Aponogetons are tropical plants, so they thrive in warmer water that is soft to moderately hard. These warmer temperatures will be a good fit with most tropical fish, assuming the pH conditions are good for the fish.

Ideal Water Parameters for Aponogeton:

  • Temperature: 68 to 72°F
  • pH: 6.5-7.5

What Size Aquarium Do They Need?

You will need at least a 10-gallon tank for the quickly spreading Aponogeton. The bulb might seem small at first, but once you plant it and it starts growing up and out, you will realize the need for a larger tank. If you are planting multiples in a community aquarium, you might want to go even larger; the Aponogeton can handle it.

You don’t want to overcrowd your tank, as ammonia and nitrate levels can spike, endangering all your aquarium inhabitants.

How Many Plants Can Be Kept Per Gallon?

If you are housing a Betta fish in a 5-gallon nano tank, limit yourself to a single Aponogeton bulb.

Planting and Growing Aponogeton

Easy enough for beginning hobbyists, Aponogetons grow fast and wide. Once you get the planting down, you won’t have to do much.


  • Select a background or middle ground place to plant your bulb(s), with the back of the tank being the first choice.
  • If you are planting multiples, bury them 2 or 3 inches apart.
  • Although you’re going to bury the bulbs in the substrate, don’t totally cover them; only go deep enough to hold them in place.
  • Plant the thicker end of the bulb in the substrate if it has not already started to sprout.
  • If the bulb has started to sprout, make sure the roots get buried and not the sprout.

Substrate and Nutrients

Aquarium soil is best since it is nutrient heavy. However, if you are planting Aponogeton in an already established tank, you will already have a substrate. In this case, you can supplement with fertilizer capsules or tablets near the plant’s roots.

If you don’t use aquarium soil, gravel is more optimal than sand.

Pro tip: Don’t read my recommendation for aquarium soil as marching orders to swap out your whole substrate. Doing so is contraindicated as you will put your fish at risk by changing the system’s biological filtration processes.

If you are growing Aponogeton in a nano tank, you may need to encourage growth with liquid carbon.


Make sure the light is not too bright for Aponogetons; they prefer low-intensity light.

If you are using a gravel substrate, you may want to add fertilizer, but keep in mind that Aponogetons grow really quickly, so there is a good chance you won’t need it even if you are not using aquarium soil.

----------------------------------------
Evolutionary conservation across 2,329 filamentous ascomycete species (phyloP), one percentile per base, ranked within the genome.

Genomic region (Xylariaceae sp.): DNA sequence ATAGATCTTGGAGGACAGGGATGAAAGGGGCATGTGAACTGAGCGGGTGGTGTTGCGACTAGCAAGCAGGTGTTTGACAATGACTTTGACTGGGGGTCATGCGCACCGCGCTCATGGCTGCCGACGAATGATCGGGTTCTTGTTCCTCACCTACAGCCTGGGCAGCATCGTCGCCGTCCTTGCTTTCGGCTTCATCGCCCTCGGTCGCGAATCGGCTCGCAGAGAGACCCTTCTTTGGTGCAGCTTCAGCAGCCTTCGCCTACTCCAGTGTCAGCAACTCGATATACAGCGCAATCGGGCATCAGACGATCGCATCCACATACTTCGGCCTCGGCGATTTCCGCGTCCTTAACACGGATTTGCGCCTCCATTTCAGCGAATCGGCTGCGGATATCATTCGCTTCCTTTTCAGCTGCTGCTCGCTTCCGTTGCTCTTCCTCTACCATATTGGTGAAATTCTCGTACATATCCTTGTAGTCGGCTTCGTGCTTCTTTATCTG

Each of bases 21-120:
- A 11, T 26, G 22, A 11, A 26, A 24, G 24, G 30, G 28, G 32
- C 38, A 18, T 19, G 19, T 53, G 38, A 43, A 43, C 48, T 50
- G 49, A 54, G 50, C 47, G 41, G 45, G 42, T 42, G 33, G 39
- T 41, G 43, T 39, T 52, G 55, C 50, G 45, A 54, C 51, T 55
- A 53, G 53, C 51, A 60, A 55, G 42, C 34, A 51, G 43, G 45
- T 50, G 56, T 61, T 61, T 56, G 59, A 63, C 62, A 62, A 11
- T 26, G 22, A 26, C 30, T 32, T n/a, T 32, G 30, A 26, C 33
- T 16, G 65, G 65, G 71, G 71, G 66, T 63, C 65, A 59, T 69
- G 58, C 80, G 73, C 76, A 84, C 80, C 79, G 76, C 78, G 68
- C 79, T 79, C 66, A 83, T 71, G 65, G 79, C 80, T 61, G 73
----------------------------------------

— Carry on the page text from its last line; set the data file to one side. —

Prune your Aponogetons as needed if they start to take over your tank. To minimize rotting, trim the stems as close to the bulb as you can.

Bulb plants growing outdoors need to be rested. Resting refers to the time during the dry season when the leaves are exposed to air and die; this is a part of nature’s rejuvenation cycle and actually prepares the bulbs for the rainy season by allowing them to build up nutrients.

In a home aquarium, of course, your bulbs will remain submerged, the bulbs will not dry out, and the leaves will not die. That order of events seems like a positive, but it will mean that you will need to supplement nutrients with fertilizer, CO2 injections, or carbon dosing.

If you do choose to rest your Aponogeton bulbs, remove them from the tank, also removing all roots and leaves. Then put the naked bulb in a bag and surround it with damp sand. After two months in a cool, dry space with little to no light, you can replant the bulbs.

Is Aponogeton Suitable for Your Aquarium?

Adding a bulb plant to your aquarium not only adds to the aesthetic but also helps with oxygen levels in your tank; gives your fish and invertebrates places to hide; helps remove waste, and improves water quality.

If you’re trying to decide on the best bulb plant for your finned friends, Aponogeton is a great choice. It’s hearty, easy to grow and so suitable for beginning to advanced hobbyists, and has a unique and appealing appearance. And live plants just look so much nicer than plastic.

Do you like the twirly look of Aponogetons? Let us know why in the comments below.

About Robert 468 Articles
Robert Woods is the creator of FishKeeping World, a third-generation fish keeper, and a graduate in animal welfare and behavior. He is also a proud member of the Association of Zoos and Aquariums, the Marine Aquarium Societies of North America, and the Nature Conservancy.


  1. Jessica says:

    How long should an aponogeton bulb take to sprout once “planted” in the substrate? When do I know if it’s a dud?

    • melanie says:

      mine started sprouting after about 2 weeks.

  2. Susan J. says:

    Thank you for this informative article! But please forgive me, I know a little bit about resetting flower bulbs, and that some bulbs need to be fully buried, and some need to have their top above the dirt. Should the aponogeton be completely buried, or leave the top above the sand? Also, what kind of bag is recommended (plastic or paper?) and should it be loosely covered, or be zipped up like in a ziploc bag? If we see the bulb has put up shoots before 2 months, should we go ahead and plant it in the aquarium, or do we wait for the shoots to get a certain height?